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Re: IndexedDB, what were the issues? How do we stop it from happening again?

From: Marcos Caceres <w3c@marcosc.com>
Date: Wed, 13 Feb 2013 12:06:15 +0000
To: Miko Nieminen <miko.nieminen@iki.fi>
Cc: Kingsley Idehen <kidehen@openlinksw.com>, www-tag@w3.org
Message-ID: <8AC6D2F76AF541EB929A52CFD0609BA5@marcosc.com>



On Wednesday, 13 February 2013 at 11:39, Miko Nieminen wrote:

> 2013/2/11 Marcos Caceres <w3c@marcosc.com (mailto:w3c@marcosc.com)>
> > 
> > 
> > 
> > On Monday, 11 February 2013 at 20:44, Kingsley Idehen wrote:
> > 
> > > IndexedDB is an API for that kind of work scoped to the needs of DBMS
> > > engines that aren't necessarily so called SQL RDBMS variants. For folks
> > > that write the kind of drivers outlined above, it looks fine.
> > 
> > 
> > Sure, but I thought these APIs were made for "Web Developers" and not the niche group of people who write database drivers. I'm trying to track down the statistics about Web developers (education attainment, etc. I know there are some stats somewhere, so if anyone has a pointer...). I imagine most, like me, do not hold a degree in computer science or software engineering (if they hold a degree at all!). That's not too say we are less capable than people that do, but we are skilled in different areas.
> 
> I think IndexedDB is almost good enough for writing all kinds of abstractions and reusable libraries on top of it.
Sure, but this still means having to download a whole bunch of stuff to be able to use IndexedDB. It means all users have to now pay a tax (and i mean literally pay money on phones plus waste time) because they need to download your library in addition to the code the developer needs to write to make their software work. It's the same problem as with JQuery: it should't need to exist and such a massive amount of the Web should not need to *rely on it*. That's a failing on the part of standardisation to create APIs that developers can actually use, IMO.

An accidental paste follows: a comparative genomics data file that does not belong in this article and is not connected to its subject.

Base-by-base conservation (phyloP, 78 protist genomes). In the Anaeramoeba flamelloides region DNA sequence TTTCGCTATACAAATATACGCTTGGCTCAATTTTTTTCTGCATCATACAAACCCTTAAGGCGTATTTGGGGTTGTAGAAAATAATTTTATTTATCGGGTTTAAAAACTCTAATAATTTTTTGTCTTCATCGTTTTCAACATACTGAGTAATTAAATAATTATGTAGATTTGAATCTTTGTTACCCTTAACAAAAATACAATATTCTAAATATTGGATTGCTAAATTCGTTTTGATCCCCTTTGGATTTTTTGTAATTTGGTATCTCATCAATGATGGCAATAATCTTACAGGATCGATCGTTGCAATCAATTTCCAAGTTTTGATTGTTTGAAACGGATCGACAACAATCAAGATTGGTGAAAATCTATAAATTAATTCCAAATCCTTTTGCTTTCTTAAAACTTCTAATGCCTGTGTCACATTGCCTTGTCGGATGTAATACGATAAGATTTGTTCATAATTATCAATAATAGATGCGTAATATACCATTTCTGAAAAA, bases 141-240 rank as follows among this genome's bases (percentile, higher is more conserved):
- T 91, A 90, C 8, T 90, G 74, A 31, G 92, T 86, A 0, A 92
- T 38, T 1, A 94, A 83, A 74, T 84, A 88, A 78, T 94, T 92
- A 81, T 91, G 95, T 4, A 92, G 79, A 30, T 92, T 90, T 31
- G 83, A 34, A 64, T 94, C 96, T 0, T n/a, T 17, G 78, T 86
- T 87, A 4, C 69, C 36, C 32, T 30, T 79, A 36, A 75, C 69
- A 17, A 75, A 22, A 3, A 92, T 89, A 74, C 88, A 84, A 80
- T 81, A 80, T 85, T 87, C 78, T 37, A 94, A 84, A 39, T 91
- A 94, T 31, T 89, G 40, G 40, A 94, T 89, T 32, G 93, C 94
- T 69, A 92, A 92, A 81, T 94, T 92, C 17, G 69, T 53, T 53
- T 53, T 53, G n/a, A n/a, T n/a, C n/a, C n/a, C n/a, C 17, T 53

What I'm saying is that it should be *a choice* to use a JS library - because it does something really cool or really does take the pain out of development. But, to me, it's a failing that an API be designed to be so unusable by the developer community that it must rely on others to build stuff to make it actually usable. 

IMO, it's *not ok* to force people to download a JS library to make a native browser APIs usable. It's great that you, and others have gone to the effort to make the IndexedDB API usable to average developers (and I'm truly thankful that you've gone to the trouble): hopefully these usable APIs can be taken back to the Web Apps Working Group and an API Web Developer friendly version of the API can be standardised.  
> Only major issue I'm having is the lack of ability to listen add, modify, delete events through object store. This makes writing additional abstractions unnecessarily painful when keeping things in-sync requires routing notifications through local storage or other similar mechanism.
> 
> So to raise my original question: what do you think, do I have any realistic chances to get forward with this change?
> 

You would need to raise that with public-webapps (as you said you did) or talk directly to the editors on IRC or face to face. Presenting use cases is important, particularly if it shows a pain point and that your users are relying on it. 

-- 
Marcos Caceres
http://datadriven.com.au
Received on Wednesday, 13 February 2013 12:06:52 GMT

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